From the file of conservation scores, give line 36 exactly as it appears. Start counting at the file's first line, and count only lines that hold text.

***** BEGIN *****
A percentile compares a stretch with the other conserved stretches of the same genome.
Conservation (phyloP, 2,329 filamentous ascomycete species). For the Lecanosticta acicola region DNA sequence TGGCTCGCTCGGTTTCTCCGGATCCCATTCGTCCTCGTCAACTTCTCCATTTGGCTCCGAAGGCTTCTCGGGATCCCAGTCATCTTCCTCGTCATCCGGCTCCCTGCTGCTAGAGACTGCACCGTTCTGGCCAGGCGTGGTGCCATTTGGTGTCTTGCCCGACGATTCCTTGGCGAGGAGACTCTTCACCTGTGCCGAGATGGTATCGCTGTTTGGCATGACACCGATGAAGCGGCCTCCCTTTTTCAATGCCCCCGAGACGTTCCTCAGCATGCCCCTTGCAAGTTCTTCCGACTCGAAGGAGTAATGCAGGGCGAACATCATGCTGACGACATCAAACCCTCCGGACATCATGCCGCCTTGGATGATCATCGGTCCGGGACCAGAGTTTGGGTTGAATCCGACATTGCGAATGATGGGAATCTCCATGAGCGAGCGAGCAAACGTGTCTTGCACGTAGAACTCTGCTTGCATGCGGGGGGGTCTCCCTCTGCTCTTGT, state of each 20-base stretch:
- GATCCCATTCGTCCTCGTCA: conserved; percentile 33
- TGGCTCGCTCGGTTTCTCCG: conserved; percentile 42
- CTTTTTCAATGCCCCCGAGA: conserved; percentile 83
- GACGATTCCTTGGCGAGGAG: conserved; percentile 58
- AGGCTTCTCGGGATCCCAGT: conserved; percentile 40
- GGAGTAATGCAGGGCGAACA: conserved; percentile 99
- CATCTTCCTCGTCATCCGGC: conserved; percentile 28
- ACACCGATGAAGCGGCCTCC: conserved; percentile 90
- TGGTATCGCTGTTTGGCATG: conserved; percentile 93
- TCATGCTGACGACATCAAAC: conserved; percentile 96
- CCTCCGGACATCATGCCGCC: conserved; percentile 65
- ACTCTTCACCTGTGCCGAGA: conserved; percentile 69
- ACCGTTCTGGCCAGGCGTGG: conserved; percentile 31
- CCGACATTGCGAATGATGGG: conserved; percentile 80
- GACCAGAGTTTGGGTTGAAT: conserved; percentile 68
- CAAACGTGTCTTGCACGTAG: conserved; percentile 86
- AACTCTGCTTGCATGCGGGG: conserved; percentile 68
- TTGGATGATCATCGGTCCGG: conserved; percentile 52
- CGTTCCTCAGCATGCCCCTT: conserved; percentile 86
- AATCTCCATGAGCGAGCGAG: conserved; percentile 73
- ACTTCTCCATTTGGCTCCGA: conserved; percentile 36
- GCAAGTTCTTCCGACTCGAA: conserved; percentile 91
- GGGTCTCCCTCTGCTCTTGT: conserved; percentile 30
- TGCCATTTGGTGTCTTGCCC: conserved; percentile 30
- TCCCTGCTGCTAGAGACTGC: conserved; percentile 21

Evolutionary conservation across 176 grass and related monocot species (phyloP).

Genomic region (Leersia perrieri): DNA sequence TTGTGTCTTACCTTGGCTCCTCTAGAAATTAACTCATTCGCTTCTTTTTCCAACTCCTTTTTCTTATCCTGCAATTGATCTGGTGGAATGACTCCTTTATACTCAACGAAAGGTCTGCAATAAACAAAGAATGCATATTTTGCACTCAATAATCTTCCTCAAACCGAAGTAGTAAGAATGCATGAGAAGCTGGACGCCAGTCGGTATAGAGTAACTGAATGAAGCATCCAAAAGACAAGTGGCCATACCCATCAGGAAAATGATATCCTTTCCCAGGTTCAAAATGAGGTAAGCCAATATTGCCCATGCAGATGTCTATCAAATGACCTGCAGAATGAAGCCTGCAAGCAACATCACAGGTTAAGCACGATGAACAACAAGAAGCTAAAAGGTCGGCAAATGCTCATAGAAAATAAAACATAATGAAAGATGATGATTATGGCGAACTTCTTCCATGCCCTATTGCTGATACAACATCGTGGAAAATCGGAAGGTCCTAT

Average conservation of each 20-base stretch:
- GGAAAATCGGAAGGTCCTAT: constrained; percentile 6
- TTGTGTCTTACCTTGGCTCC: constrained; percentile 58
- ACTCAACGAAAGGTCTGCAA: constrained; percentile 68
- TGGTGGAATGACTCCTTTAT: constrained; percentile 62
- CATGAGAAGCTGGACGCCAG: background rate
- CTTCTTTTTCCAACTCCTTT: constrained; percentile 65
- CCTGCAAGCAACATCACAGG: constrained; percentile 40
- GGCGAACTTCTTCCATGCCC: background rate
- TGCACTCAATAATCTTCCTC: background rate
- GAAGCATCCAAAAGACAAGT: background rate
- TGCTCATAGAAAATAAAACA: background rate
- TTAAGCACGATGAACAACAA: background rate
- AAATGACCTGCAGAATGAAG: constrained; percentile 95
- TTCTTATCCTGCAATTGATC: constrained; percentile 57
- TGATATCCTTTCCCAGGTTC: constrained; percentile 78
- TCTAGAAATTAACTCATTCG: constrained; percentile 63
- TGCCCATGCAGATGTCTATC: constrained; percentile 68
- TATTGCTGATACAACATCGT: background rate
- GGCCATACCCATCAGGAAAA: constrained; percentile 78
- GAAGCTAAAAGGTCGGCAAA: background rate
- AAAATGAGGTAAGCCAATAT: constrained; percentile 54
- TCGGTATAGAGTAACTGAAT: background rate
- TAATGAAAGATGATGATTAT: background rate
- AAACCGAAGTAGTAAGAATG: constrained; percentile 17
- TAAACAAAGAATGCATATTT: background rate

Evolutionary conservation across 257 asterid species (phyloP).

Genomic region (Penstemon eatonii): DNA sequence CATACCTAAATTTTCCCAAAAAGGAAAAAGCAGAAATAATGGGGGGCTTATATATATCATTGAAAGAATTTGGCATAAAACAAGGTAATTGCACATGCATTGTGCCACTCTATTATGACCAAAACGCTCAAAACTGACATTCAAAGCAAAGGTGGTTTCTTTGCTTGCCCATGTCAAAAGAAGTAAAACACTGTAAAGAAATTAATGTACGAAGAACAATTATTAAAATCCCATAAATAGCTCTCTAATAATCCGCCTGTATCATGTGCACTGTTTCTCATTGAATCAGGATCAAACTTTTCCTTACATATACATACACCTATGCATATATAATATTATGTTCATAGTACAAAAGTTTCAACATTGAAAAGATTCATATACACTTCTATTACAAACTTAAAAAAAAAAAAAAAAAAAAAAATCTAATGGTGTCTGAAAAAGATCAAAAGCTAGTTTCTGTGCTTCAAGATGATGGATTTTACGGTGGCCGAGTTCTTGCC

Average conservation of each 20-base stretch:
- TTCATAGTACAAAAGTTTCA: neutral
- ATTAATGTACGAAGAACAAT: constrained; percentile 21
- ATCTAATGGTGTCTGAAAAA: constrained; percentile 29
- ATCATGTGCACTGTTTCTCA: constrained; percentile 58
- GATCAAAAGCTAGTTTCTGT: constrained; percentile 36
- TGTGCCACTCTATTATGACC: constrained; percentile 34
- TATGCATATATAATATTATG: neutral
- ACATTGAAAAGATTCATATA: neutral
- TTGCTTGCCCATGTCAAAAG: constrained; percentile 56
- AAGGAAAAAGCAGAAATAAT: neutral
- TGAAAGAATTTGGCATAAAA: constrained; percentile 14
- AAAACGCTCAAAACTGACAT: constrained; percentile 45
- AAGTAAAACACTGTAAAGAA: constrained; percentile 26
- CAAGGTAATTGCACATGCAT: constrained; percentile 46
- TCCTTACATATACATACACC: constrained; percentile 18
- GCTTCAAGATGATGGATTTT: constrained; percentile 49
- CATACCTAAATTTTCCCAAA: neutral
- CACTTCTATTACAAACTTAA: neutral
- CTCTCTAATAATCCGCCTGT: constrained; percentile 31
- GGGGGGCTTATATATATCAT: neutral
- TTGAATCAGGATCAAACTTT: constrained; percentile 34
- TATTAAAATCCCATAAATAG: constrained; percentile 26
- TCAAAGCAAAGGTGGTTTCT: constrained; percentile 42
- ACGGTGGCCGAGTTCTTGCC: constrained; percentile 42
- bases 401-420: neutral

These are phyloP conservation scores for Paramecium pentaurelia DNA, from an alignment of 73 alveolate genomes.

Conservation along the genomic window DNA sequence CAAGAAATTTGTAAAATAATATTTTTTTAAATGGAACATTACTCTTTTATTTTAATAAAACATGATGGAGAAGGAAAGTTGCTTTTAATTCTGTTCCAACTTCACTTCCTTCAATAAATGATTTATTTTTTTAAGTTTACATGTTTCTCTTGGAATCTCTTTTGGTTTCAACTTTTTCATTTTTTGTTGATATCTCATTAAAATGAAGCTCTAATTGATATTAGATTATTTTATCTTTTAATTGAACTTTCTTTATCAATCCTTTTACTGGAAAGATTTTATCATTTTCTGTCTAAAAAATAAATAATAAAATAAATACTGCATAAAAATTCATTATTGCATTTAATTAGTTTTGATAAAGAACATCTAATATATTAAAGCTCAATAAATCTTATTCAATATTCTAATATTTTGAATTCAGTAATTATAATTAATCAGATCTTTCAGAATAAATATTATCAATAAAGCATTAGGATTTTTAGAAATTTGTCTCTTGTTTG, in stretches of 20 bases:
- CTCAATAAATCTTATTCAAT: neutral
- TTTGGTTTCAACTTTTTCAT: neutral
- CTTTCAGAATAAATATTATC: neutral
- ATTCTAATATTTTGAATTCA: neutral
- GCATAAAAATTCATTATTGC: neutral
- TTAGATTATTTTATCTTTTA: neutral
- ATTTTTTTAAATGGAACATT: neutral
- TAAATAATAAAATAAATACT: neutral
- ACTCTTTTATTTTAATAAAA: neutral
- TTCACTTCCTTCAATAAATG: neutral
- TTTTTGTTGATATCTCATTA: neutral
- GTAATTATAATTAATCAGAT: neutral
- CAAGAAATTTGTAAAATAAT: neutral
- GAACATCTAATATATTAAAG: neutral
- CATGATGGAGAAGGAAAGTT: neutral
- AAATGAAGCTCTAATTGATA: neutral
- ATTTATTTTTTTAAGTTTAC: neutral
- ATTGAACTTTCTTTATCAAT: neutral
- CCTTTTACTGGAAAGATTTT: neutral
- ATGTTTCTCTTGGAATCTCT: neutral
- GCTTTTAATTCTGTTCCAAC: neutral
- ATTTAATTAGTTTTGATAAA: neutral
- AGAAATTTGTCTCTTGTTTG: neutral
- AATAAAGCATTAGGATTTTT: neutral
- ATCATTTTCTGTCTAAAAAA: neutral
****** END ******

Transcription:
- CTTCTTTTTCCAACTCCTTT: constrained; percentile 65